Unity Blog

Unity Homes and Passive House

Bensonwood’s first Passive House

Ten years ago, the average home buyer or builder probably hadn’t heard of the Passive House standard – and they certainly couldn’t describe it. But during the past decade, this standard has gone from being an “extreme” on the fringes of homebuilding, to being commonly discussed – and increasingly achieved – in the world of high-performance homes.  

Although Unity doesn’t build Passive House certified homes, our approach is very similar, and the performance of our homes typically matches that of Passive Houses in certain key aspects. 

Passive House Origins 

The “Conservation House” built in 1977 in Saskatchewan is often identified as the first home to fully employ what were to become the Passive House principles of superinsulation, airtightness and heat recovery ventilation. In the early 1990s, these principles were developed into a system of standards by Dr. Wolfgang Feist, founder of the Passive House Institute (PHI) in Germany.  

A German architect, Katrin Klingenberg, was instrumental in bringing the Passive House standard to North America. Her work eventually led to the founding of an alternative Passive House certification agency, the Passive House Institute US (Phius). Phius has adapted the original standard – which was developed for the climate in central Europe – to the many climate zones found in the U.S.  

Passive House Principles are Unity’s Principles 

There are five basic principles on which all Passive Houses – and all Unity Homes – are based: 

  • Thick, continuous insulation that minimizes thermal bridging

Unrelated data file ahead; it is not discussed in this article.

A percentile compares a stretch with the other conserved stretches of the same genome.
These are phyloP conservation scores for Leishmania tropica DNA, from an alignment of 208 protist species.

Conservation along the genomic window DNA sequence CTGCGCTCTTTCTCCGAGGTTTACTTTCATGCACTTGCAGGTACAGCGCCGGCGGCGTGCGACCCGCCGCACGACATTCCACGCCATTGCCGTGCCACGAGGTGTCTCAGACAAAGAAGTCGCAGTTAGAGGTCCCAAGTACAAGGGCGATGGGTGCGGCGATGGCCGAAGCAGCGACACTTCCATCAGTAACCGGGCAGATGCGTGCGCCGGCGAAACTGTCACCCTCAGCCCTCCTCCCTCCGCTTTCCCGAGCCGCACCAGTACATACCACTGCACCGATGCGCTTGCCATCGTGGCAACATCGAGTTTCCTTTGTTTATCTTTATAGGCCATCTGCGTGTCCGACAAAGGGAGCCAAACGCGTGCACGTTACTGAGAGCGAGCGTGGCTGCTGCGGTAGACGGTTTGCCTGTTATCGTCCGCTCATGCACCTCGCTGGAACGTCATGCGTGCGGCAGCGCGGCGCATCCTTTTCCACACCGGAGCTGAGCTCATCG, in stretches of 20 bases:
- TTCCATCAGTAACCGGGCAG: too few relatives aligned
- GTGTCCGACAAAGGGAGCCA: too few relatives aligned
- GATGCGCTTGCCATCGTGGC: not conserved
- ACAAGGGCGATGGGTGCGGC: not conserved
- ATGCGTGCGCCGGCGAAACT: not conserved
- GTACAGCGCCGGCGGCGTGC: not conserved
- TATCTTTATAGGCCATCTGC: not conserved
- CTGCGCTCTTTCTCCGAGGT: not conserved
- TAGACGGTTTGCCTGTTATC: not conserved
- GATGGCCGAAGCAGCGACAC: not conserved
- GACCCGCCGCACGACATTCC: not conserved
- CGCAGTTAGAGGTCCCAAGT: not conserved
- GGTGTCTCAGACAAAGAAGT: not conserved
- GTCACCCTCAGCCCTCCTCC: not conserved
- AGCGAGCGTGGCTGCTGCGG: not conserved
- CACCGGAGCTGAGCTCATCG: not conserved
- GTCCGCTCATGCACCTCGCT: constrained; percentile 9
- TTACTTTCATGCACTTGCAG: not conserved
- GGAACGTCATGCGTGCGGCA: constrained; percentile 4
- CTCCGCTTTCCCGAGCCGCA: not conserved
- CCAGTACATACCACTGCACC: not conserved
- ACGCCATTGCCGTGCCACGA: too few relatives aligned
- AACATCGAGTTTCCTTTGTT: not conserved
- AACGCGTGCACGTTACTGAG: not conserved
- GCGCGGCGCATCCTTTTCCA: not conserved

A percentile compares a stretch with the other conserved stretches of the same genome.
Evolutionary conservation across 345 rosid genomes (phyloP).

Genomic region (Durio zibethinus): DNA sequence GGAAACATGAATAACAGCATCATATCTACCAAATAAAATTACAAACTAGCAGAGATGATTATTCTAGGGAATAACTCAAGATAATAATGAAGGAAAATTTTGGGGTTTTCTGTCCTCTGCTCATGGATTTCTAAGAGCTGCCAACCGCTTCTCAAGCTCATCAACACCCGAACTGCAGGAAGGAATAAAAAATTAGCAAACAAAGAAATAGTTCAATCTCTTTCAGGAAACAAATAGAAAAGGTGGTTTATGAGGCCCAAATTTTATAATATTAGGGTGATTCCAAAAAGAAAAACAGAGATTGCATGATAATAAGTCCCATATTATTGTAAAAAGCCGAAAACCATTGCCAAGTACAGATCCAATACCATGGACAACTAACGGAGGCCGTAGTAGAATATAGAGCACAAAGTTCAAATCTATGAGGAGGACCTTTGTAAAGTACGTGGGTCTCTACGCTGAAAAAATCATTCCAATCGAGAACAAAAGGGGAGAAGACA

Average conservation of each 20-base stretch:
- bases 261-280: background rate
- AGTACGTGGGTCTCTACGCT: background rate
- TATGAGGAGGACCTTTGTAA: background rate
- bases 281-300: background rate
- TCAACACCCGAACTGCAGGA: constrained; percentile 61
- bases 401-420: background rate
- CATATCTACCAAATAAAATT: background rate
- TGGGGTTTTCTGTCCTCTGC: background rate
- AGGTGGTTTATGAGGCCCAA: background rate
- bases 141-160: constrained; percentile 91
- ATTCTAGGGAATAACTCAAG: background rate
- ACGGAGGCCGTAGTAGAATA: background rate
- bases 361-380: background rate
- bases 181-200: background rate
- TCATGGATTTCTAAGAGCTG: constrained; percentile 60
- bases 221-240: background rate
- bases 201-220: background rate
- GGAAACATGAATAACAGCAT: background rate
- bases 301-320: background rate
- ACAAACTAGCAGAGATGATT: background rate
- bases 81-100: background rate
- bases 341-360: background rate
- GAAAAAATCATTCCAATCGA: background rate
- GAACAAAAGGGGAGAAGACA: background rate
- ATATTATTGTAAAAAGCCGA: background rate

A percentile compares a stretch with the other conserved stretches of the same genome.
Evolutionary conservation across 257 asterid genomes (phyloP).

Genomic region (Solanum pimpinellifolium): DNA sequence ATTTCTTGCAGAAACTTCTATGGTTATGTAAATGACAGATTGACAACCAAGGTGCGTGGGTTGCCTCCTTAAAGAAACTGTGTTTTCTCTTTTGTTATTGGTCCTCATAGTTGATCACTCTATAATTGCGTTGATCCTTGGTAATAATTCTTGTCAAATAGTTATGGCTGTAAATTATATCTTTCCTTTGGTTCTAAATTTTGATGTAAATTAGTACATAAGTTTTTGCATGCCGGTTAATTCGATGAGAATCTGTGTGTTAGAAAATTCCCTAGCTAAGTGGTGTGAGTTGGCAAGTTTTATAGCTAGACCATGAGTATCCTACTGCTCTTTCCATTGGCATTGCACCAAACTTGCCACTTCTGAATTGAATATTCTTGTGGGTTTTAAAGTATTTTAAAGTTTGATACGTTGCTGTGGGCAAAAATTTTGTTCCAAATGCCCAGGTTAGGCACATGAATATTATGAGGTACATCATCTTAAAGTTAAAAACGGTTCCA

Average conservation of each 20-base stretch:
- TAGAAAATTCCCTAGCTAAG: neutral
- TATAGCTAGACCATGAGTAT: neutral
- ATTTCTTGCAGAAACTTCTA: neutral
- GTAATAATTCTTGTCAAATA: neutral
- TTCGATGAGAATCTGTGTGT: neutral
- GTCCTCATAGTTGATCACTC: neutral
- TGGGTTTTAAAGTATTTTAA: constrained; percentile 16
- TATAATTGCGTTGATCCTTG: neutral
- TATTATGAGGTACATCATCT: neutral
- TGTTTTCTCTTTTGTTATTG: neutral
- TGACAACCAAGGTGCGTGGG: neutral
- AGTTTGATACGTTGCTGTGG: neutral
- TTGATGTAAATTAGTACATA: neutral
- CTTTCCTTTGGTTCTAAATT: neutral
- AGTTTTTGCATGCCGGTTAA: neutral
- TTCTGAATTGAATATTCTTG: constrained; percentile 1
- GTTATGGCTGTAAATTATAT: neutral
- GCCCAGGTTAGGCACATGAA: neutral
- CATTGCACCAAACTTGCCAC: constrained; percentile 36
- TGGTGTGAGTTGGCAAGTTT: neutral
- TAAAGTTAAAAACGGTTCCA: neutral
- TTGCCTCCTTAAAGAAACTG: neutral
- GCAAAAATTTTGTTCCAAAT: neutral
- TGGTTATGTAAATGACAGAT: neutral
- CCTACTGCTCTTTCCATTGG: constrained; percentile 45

• Airtight construction to control the flow of air and moisture 
  • High-performance windows and doors, sized and located optimally 
  • Balanced heat recovery ventilation for continuous fresh, filtered air 
  • A space conditioning system appropriately-sized for low heating and cooling loads 

These principles help to ensure that the home will be healthy, comfortable, energy efficient, durable and resilient.  

There are two primary differences between a Unity Home and a Passive House: energy modeling, and insulation levels. All Passive House projects are modeled in unique software to guide the design and to ensure compliance. We typically model the energy performance of Unity Homes, but not to the level of detail required by Passive House. In terms of insulation, although the R-values of our walls and roofs are high by most standards, they’re not quite as high as would normally be required by PH, because we’ve optimized the insulation for value and performance 

At Unity, we strive to apply two additional principles that help to minimize the carbon footprint of our homes, and set them up for Net Zero performance: 

  • All Electric – no fossil fuels burned on site 
  • Renewable Ready – prepared for the installation of photovoltaic panels 

Bensonwood, Passive Houses and Unity 

When Unity was founded as a spinoff of Bensonwood in 2012, Bensonwood had recently completed its first Passive House project, in Norwich, VT. The lessons learned on that project and on other Passive Houses completed by Bensonwood have helped to inform the assemblies, details and performance standards for Unity.  

The biggest lesson learned on that first Passive House project was about the feasibility of achieving the required levels of airtightness using off-site construction.  

As Unity’s founder Tedd Benson describes it, “We realized on that first Passive House that because we were building large panels using precision equipment in the controlled conditions of our shop, it was easy to make them airtight. And because we had a decade of experience installing panels on site using high-performance gaskets and tapes, we were essentially already assembling our homes to the Passive House level of airtightness. With a few simple tweaks to our materials and methods, we’ve been able to consistently hit the Passive House airtightness standard on most of our projects.” 

For both Unity and Bensonwood, the Passive House standard will continue to be a guiding light as we strive to reduce the energy use and lower the carbon footprint of our homes.